I was recently a guest lecturer at Stony Brook University, sharing my knowledge of trading and trader development with interested students. At the end of my lecture, a student approached and asked,
“How can I improve my trading consistency?”
We have polled our trading community for the top trading issues they would like to solve, and “trading consistency” consistently makes the list.
Many people have moderate success in trading. They have trades where they really get it—trades where they really have edge. And then they also have periods of frustration and losses. If only they could just keep the good trades and get rid of the bad ones.
At the professional level, this is what we work on. How do we make more of our good trades and trade them bigger, while mitigating our losing trades?
Here are some ideas for improving your trading consistency:
1. Bring a consistent “you” to markets
One of our more talented developing traders works daily with me on focusing on this goal. Create habits where your energy, processing ability, focus, preparation, anxiousness, physical fitness, blood sugar levels and fatigue are unvarying. Markets are volatile, information changes, data moves quickly into and out of markets, requiring fast and accurate judgement. If the “you” that you bring to the markets is not constant, then a different “you” is processing that different information. That combination heightens inconsistency. Bring a similar “you” to each trading session to reduce volatility in your trading results.
2. Build a “PlayBook”
In my second book, The PlayBook, I outline a training exercise to improve your trading, which we use to train our traders. What are the specific variables of trades that work best for you? Archive those setups and then study, study, study them. Trade them more often and bigger. This is your business. When you know your business, then and only then can you run it more consistently. It’s no coincidence that our (current) biggest trader was outperforming all his classmates when he was a junior trader when it came to archiving his PlayBook trades.
3. Increase your size consistently and with a process
Sizing trades properly is essential for consistent trading. Some get too big too quickly, which causes inconsistency and setbacks. Generally, I advise traders to bump up risk and size by 20% after each substantial period of success. One of our top two traders grew from a six-figure trader to a seven-figure trader by doing little more than trading his edge consistently and using a process to increase his trading size.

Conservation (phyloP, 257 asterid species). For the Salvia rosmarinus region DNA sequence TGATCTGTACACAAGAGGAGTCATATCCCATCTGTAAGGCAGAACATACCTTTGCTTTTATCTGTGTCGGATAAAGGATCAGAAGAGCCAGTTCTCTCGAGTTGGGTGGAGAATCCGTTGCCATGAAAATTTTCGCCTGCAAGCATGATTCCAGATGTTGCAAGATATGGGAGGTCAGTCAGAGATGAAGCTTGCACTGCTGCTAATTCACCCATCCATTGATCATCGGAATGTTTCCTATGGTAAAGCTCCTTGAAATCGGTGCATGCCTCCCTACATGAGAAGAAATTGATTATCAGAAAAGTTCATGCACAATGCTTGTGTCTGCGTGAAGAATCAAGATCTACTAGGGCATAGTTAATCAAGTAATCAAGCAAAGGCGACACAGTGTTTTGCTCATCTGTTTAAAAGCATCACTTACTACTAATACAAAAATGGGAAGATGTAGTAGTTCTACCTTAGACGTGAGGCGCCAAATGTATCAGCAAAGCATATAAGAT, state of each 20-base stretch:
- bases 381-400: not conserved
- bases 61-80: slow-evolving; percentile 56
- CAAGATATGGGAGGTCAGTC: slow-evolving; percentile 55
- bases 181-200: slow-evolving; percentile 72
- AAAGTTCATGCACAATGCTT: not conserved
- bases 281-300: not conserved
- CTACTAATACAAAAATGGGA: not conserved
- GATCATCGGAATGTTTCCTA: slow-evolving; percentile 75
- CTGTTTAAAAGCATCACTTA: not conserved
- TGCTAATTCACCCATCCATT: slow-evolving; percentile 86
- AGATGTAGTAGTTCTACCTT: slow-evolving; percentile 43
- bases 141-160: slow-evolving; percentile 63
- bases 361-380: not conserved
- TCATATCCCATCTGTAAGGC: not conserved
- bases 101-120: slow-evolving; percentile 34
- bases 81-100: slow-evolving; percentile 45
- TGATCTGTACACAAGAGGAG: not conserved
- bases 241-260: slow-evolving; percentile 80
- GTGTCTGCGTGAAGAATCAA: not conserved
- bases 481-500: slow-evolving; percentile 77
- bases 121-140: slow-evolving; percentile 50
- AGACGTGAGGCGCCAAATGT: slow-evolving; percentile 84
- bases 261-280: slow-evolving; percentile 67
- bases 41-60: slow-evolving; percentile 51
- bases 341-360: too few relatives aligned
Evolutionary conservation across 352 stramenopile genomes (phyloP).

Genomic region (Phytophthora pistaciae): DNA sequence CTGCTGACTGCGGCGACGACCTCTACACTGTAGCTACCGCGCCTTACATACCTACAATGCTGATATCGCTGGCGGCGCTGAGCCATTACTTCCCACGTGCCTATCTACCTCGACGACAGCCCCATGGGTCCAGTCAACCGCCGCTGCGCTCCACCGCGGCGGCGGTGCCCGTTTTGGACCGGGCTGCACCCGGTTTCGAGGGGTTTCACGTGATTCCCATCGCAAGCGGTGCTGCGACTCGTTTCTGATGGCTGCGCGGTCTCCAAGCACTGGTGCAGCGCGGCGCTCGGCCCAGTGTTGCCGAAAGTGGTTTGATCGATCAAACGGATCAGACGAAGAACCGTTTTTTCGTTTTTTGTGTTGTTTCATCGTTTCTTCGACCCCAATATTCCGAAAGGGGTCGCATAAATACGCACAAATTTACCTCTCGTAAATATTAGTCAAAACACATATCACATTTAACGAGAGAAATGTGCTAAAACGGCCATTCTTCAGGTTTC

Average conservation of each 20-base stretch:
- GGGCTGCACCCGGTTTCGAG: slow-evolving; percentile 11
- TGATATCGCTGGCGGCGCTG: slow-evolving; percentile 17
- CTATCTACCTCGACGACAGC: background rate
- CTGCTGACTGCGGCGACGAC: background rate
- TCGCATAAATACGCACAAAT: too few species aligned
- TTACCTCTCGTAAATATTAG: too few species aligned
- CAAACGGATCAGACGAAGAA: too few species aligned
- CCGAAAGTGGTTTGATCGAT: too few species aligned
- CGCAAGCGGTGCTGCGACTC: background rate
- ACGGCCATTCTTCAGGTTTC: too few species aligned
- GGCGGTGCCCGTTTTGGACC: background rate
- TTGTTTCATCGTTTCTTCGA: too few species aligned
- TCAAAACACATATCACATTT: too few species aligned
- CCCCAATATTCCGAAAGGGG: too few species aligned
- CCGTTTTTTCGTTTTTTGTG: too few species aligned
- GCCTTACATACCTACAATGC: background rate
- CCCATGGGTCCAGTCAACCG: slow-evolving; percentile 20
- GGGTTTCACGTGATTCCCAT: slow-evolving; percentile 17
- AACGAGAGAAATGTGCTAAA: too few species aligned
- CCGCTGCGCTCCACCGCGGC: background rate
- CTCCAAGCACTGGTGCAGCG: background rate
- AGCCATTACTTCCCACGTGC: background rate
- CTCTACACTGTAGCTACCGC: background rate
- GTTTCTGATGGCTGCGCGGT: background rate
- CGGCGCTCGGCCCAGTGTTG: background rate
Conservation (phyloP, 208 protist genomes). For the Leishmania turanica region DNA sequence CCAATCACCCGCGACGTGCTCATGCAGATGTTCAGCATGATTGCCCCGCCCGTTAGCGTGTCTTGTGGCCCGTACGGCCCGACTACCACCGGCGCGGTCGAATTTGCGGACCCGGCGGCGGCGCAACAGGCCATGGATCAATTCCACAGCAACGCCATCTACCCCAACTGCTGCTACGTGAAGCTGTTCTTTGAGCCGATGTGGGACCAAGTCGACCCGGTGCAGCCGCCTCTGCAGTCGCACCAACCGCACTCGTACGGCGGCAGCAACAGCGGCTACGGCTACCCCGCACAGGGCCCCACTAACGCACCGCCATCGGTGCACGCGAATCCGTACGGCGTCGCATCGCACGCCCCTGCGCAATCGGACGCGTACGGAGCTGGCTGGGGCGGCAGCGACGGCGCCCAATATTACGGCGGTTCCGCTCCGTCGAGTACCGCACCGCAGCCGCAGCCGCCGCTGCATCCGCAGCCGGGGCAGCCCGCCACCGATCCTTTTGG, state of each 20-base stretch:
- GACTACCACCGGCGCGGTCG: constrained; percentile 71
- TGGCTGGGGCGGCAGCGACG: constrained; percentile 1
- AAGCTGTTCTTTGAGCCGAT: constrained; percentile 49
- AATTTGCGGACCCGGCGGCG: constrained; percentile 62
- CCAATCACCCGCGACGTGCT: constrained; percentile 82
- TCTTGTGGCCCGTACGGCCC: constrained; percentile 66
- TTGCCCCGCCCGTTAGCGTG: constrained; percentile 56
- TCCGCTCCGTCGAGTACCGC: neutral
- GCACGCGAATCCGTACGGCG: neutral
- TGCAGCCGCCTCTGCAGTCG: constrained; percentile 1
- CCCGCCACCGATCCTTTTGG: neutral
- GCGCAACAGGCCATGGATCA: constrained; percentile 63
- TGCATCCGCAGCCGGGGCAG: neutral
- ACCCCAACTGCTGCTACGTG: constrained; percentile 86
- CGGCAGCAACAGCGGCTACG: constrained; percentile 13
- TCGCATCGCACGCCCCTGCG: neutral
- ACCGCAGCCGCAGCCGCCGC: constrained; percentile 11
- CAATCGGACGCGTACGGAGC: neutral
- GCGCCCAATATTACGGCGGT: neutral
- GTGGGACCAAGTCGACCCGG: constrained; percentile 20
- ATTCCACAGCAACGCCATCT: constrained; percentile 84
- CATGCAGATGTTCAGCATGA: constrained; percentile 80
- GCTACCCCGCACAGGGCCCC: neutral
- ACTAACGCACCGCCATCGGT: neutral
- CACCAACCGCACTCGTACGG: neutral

4. Create a report card for your process
The best traders work on themselves as much (or more) than they do on their trading. What are the things you need to do—and more importantly will do realistically—each day to improve? Grade your day on how well you completed the process that you created to improve daily. Our most improved trader became a consistently profitable trader when he focused on completing a self-determined daily process throughout the trading day. A side benefit is that you will also lower your trading stress throughout the day because your focus is on process.
5. Be open-minded and flexible
Many traders find it helpful to have a thesis (for example, Netflix (NFLX) is going to trade higher). That’s fine, but be open-minded to data that suggests your trade is wrong. Allow the markets to show you great risk/reward setups. Our top traders—who trade with size—work actively and intentionally on maintaining open-mindedness throughout the trading session. Some review their trading session’s performance with a focus on how open-minded they remained.
6. Be bionic
Spend time each day tweaking and building filters for your best setups. Let technology allow you to play more offense with your favorite plays. One of our top traders recently added custom filters, which contributed an additional $50,000 in net profit over a three-month period.
7. Adapt to different markets
Markets change, and traders must adapt to them. I trade much differently than I did when I began in the late 1990s. We train our traders differently today than we did when we began SMB in 2005. We are currently in a trading period of historically low volatility (measured over the long-term) where the market continually grinds higher. Accordingly, you must trade the setups that are rewarded. For example, pullback trades work wonderfully in this market. But these trades would have gotten creamed in 2008 and late 2007. More recently, market volatility spiked on fear over the French elections, the failure to pass a health care bill, and increasing tension with North Korea and Syria. These risks materially affect our short-term trading.
* No relevant positions.